Once Again, the Faint Make Fans Happy About Feeling Depressed
For an indie band, taking six years off can be an eternity. Yet for the Faint, it was a much-needed hiatus. After touring and recording relentlessly for the better part of a decade, the band realized it was time to put the Faint on hold, at least for a little while. But if not for that lengthy break, the quartet wouldn't have been able to seamlessly cook up their current record, Doom Abuse.
"We did our separate things and explored other genres," keyboardist Jacob Thiele explains over the phone between East Coast shows. "We didn't really go our separate ways, but we went into this world of techno and electronic music that we always wanted to do with the Faint. It was also fun to not do the genre bending the Faint are known for."
Formed in 1995 and originally known as Norman Bailer (at one time featuring Conor Oberst), the Faint meld indie rock, post-punk, dance-punk and new wave. While many of the young synth rock groups on mainstream and satellite radio today have poppier sensibilities, there's no denying the influence of these Omaha natives.
In the six years between records, Thiele, singer Todd Fink and drummer Clark Baechle were in a dance-music project called Depressed Buttons. The new moniker allowed them to release music they thought was cool without having to pay the price for music that, according to Thiele, "the world may not be ready for." Though they weren't touring and recording as the Faint, three-quarters of the band were making music together.
The lessons taken from Depressed Buttons made it easy for the Faint to cook up Doom Abuse. The collection took only three months to record and subtly incorporates elements from their side project. Thiele is confident the Depressed Buttons experience, as well as keyboardist Dapose's own projects, allowed for a more complete Faint record.
"We picked up where we left off," Thiele says. "That's the upside of developing our own sounds and having a recognizable style that we came up with years ago and have as a framework as something to start from at any time. It's like hitting pause and starting again, cleanly."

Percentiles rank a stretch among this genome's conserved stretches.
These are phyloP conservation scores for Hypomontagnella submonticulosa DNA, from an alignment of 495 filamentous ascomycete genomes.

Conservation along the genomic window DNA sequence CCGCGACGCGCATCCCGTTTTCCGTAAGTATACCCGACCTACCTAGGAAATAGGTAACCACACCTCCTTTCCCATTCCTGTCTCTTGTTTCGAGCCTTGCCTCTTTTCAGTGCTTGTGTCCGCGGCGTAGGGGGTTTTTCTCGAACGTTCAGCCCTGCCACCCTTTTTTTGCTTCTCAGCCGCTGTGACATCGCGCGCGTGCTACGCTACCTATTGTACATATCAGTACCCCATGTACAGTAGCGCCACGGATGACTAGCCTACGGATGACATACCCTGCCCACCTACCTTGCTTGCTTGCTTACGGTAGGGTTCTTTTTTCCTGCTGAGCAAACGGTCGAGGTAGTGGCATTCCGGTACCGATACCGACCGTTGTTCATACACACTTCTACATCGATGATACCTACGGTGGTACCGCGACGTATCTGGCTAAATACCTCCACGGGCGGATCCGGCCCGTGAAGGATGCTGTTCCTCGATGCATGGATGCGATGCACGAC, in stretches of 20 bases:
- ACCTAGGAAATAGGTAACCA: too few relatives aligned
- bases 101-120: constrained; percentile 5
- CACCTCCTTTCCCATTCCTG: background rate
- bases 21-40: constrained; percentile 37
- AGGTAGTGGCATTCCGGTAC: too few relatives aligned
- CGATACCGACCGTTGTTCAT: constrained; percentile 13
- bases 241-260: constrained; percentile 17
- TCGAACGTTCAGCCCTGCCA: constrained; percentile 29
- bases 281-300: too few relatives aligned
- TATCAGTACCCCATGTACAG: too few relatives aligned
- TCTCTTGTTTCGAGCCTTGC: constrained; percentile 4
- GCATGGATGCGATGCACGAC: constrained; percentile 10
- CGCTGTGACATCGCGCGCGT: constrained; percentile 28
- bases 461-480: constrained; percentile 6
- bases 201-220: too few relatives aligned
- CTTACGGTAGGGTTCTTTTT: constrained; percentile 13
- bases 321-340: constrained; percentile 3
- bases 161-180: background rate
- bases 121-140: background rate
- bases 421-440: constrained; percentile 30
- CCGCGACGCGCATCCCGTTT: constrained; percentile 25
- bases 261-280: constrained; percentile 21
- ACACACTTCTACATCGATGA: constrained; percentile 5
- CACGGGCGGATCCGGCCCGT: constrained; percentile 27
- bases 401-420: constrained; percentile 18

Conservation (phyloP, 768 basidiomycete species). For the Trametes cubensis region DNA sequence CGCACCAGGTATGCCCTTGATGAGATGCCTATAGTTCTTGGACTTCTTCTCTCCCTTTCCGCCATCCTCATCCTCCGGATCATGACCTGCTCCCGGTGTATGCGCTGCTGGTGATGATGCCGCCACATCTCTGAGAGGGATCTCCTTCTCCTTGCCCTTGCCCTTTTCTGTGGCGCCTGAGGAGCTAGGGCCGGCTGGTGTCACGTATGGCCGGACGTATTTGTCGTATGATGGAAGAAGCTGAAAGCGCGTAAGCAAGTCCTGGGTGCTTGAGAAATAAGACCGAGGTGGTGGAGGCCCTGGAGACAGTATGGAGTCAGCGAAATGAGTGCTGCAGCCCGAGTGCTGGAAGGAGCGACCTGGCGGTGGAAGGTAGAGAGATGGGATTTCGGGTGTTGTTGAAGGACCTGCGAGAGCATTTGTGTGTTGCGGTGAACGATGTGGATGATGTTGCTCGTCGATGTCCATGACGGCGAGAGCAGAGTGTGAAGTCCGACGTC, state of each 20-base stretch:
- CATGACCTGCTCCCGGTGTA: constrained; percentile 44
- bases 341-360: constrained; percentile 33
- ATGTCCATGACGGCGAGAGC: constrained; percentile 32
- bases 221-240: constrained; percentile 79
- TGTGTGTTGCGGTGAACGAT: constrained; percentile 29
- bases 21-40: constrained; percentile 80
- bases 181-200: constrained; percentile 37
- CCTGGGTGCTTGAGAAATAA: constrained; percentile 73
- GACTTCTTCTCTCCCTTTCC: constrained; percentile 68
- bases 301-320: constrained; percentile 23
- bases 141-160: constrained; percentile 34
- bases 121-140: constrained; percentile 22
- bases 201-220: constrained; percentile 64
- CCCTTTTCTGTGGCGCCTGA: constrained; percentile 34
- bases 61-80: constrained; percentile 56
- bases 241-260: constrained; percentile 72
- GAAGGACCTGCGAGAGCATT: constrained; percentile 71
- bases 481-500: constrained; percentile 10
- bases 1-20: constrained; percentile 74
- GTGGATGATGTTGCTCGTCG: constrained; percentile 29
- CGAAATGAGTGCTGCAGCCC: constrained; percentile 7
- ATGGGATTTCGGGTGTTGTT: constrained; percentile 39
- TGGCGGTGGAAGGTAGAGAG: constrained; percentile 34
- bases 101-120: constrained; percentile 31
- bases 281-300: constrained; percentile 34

Even though the Faint toured behind the reissue of Danse Macabre in 2012, playing the new songs live for the first time has energized the outfit. With the tour's elaborate light setup and the strand of video panels set up around the stage, "[it's] an event that will overwhelm the senses, except maybe your sense of smell," the keyboardist says.
Plus, fans have been singing along to the new material, which has pleasantly surprised him. "I really feel connected to the audience when I see them singing the words, especially the new songs," Thiele gushes. "That's the real payoff as a band. You don't get a lot of instant gratification when you're writing a record. It all comes later, when you're touring and seeing the fans enjoying it."
When they started, the Faint were confident they were crafting a sound that would eventually be popular, but they didn't expect it to happen as quickly as it did. Their version of dance music not only won over indie rock fans, but it has also allowed them to carve out their own niche, which continues to grow.
The band have noticed how well-received Doom Abuse has been not only by critics, but also—and more important—by their fans. Thiele points to the Twitter response as an accurate indicator where their fan base stands.
"The response has been overwhelmingly positive," he says. "I've seen thousands of positive tweets to us about how people like the new record. I've literally only seen two people who didn't like it. But if we've only disappointed two Twitter fans out of all of them, that's pretty good."
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